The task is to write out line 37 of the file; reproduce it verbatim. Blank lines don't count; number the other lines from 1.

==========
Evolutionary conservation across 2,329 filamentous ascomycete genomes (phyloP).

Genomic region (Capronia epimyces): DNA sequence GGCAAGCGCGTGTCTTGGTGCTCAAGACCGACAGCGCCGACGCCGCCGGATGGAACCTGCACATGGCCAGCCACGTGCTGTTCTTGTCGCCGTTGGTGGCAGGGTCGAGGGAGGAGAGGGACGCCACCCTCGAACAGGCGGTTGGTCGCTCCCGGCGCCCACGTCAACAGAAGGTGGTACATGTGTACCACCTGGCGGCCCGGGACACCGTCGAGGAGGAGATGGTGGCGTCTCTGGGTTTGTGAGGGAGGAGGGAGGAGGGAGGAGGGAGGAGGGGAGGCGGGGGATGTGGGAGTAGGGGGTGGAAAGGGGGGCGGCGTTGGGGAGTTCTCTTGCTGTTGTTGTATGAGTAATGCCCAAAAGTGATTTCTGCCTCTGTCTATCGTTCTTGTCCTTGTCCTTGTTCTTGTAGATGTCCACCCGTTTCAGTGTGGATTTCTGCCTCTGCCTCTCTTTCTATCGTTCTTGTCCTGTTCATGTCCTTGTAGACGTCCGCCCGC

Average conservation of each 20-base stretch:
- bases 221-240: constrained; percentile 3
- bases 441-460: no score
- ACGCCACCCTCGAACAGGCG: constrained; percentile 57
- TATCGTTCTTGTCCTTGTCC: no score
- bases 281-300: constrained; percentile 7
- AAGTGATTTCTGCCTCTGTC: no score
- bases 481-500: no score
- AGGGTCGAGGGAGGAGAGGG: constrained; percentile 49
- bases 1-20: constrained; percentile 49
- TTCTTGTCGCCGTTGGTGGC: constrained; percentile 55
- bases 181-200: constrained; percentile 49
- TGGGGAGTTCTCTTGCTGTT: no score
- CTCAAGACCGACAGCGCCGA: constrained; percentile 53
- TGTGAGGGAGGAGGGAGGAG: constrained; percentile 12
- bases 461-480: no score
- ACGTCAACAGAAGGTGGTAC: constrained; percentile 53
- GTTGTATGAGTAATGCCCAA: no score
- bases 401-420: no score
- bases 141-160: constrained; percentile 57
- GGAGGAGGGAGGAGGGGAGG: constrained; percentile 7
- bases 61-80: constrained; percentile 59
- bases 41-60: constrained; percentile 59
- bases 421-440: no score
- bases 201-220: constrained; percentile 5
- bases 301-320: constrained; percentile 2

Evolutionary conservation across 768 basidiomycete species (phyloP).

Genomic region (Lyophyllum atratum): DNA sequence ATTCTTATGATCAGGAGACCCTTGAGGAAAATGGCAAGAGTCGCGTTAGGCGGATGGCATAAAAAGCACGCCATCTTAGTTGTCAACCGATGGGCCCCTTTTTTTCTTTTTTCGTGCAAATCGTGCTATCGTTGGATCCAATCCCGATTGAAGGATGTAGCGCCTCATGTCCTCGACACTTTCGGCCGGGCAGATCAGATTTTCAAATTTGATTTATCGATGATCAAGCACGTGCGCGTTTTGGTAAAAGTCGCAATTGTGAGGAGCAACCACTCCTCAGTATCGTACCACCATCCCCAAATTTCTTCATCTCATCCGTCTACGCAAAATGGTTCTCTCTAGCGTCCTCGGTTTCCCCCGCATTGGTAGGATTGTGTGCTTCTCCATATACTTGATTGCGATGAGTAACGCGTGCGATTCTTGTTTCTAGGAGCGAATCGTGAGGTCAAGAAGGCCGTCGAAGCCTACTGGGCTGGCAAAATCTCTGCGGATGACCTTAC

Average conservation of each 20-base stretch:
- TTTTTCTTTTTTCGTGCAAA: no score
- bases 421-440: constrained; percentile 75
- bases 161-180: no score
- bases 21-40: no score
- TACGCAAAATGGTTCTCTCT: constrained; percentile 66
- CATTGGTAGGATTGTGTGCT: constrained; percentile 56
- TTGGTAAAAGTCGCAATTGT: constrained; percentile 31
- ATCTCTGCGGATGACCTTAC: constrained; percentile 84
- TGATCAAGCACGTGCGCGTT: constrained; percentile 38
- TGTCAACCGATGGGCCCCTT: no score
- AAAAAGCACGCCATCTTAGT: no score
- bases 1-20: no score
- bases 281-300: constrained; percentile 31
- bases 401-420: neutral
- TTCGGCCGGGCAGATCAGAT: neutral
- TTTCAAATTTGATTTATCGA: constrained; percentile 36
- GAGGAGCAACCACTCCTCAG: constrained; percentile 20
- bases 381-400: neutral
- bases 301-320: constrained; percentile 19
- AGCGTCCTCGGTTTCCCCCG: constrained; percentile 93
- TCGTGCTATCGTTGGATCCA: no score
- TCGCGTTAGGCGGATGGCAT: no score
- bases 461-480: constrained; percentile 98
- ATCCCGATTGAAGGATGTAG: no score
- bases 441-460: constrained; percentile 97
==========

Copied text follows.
- CATTGGTAGGATTGTGTGCT: constrained; percentile 56